At a Senate Armed Services Committee hearing in May, members called on the Space force to design its warfighting objectives similar to the process of other services. Gen. John Raymond, chief of space operations, said the “number one mission” is to modernize the missile-warning space architecture to defend against increasingly advanced hypersonic missiles and glide vehicles being developed by U.S. adversaries
Chris is the president of Quilty Analytics, an independent research and consulting firm that provides strategy, competitive benchmarking, financial analysis, and investment diligence on all aspects of the Satellite & Space industry.
Prior to establishing Quilty Analytics in 2016, Chris served as a sell-side research analyst with Raymond James for 20 years, publishing hundreds of company-specific, macro, sector, and thematic research reports on the industrial, defense, space, wireless, and communications industries. Chris is widely-acknowledged as the leading Wall Street analyst on the Satellite & Space sector and has participated in 30 capital markets transactions over the past five years valued at over $2.5 billion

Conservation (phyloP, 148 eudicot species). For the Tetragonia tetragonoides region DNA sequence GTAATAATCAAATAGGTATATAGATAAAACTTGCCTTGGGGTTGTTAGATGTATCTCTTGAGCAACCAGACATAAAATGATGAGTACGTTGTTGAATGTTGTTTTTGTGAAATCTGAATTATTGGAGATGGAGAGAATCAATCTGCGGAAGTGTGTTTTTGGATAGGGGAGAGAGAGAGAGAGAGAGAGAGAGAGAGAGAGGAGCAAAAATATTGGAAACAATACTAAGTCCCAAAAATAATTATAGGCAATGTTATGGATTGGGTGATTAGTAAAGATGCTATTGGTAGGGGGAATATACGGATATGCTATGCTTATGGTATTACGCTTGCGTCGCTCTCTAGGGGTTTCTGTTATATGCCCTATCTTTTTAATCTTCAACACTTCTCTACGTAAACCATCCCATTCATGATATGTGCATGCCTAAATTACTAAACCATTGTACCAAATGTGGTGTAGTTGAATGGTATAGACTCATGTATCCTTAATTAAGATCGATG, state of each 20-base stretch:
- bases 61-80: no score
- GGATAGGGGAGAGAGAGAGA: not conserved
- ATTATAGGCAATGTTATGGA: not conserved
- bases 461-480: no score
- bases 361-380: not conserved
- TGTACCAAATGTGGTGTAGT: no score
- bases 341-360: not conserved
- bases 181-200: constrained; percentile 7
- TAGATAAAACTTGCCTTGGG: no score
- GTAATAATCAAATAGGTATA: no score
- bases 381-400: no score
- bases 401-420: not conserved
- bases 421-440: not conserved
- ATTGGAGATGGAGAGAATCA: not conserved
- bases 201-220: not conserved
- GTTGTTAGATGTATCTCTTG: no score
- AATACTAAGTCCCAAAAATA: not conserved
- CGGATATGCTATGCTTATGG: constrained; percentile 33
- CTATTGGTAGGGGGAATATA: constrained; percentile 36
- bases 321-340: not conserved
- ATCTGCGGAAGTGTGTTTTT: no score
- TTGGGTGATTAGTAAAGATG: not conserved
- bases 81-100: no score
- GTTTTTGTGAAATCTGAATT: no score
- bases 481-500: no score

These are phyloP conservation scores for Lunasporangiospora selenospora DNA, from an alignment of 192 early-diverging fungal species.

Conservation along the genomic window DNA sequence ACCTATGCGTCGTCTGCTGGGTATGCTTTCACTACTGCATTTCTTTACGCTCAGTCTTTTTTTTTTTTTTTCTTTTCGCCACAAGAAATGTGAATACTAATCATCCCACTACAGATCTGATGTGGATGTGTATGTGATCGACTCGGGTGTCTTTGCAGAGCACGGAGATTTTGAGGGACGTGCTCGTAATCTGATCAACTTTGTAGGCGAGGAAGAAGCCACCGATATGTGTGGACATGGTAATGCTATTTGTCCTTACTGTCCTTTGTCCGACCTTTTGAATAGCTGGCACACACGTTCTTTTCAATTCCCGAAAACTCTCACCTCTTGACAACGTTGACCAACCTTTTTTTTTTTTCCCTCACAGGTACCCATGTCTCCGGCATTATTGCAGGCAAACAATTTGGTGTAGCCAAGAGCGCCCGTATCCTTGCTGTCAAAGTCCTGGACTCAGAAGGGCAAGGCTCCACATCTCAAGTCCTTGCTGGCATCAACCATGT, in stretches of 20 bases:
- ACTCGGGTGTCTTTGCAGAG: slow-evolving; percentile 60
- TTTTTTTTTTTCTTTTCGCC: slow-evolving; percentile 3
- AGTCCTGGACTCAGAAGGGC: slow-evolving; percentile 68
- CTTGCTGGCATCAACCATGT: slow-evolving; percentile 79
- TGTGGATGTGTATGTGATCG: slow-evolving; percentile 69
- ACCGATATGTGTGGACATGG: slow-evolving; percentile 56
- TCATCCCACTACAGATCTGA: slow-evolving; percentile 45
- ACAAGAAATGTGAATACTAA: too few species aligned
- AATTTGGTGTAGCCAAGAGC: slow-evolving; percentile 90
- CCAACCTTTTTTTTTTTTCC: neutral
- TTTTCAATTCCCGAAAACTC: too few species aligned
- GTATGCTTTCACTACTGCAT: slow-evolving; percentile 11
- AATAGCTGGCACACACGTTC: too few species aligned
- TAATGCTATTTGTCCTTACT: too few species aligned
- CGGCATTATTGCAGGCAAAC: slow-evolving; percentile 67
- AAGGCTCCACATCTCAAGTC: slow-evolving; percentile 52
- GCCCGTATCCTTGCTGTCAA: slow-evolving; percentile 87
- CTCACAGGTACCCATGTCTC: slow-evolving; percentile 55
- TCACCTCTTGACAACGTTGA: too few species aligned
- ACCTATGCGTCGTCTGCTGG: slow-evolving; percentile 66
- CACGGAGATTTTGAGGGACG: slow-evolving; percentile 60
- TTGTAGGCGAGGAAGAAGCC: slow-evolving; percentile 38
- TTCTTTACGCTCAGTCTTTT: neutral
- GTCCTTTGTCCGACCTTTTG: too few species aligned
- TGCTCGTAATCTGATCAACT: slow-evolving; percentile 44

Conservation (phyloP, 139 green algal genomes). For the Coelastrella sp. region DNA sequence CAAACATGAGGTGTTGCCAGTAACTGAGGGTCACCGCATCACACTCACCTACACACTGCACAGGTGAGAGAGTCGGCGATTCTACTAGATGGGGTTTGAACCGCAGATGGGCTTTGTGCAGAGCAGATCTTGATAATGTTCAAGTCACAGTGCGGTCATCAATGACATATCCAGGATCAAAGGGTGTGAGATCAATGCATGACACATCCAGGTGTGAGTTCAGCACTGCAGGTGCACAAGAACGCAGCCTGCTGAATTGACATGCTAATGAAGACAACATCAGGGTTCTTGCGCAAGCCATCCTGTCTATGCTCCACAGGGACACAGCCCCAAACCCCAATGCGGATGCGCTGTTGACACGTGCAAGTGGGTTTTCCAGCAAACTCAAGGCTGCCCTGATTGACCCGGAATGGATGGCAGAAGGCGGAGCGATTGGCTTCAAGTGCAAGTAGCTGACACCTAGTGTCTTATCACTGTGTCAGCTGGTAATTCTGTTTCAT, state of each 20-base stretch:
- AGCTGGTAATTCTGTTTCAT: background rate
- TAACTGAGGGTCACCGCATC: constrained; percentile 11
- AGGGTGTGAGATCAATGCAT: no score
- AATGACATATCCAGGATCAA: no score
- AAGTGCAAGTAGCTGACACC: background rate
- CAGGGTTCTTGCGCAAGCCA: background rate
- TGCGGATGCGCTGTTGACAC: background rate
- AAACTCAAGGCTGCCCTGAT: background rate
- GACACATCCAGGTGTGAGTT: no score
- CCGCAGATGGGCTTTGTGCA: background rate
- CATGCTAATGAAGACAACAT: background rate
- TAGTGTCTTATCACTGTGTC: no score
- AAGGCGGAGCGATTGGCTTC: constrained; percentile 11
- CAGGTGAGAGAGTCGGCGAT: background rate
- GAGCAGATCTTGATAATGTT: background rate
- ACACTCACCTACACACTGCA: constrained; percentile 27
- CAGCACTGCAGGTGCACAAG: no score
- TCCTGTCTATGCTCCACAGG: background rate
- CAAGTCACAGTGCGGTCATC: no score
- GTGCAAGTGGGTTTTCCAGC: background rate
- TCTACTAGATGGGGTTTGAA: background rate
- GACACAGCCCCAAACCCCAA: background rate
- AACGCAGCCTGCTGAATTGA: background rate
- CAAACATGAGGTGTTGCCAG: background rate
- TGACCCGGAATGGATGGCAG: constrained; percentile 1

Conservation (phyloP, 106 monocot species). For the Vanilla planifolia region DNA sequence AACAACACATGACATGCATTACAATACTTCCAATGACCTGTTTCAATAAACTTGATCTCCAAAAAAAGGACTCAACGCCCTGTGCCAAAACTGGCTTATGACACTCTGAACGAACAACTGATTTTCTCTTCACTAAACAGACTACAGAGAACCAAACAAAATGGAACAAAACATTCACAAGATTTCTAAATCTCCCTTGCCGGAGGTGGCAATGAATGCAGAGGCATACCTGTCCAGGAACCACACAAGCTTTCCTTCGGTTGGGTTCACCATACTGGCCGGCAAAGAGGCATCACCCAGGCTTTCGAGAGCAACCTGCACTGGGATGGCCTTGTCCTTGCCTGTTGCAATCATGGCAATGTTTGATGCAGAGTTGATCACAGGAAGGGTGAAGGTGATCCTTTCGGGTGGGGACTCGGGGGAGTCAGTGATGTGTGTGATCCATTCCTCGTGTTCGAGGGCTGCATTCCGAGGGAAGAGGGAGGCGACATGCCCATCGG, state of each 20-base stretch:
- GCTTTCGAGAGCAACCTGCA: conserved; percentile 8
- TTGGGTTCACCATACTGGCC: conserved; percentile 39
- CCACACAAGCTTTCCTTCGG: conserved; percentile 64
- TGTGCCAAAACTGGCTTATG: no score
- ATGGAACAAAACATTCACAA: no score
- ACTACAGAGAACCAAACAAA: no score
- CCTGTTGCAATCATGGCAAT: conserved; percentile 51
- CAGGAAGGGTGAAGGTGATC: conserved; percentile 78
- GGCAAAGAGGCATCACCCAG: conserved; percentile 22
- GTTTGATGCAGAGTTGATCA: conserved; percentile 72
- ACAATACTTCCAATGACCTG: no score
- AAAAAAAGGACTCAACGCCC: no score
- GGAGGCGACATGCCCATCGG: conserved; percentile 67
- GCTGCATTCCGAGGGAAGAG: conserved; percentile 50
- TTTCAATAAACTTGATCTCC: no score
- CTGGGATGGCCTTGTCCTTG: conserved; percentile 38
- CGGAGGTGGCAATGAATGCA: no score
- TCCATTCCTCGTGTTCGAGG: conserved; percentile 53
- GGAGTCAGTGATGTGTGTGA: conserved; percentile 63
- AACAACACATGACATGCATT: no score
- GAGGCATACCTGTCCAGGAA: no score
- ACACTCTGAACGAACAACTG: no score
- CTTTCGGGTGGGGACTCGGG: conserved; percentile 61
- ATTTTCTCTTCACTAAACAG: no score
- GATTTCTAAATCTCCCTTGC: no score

Chris received a BS degree in Systems Engineering from the United States Naval Academy in 1989 and an MBA from the University of Chicago in 1994.Col. Heather Bogstie
Colonel Heather B. Bogstie is the Senior Materiel Leader for the Resilient Missile Warning, Tracking, and Defense Acquisition Delta at Space Systems Command, Los Angeles Air Force Base, California. Her responsibilities include managing the new $2B MEO Missile Track constellation and the integration of the system into the overall Missile Warning architecture, rapidly responding to evolving and emerging threats.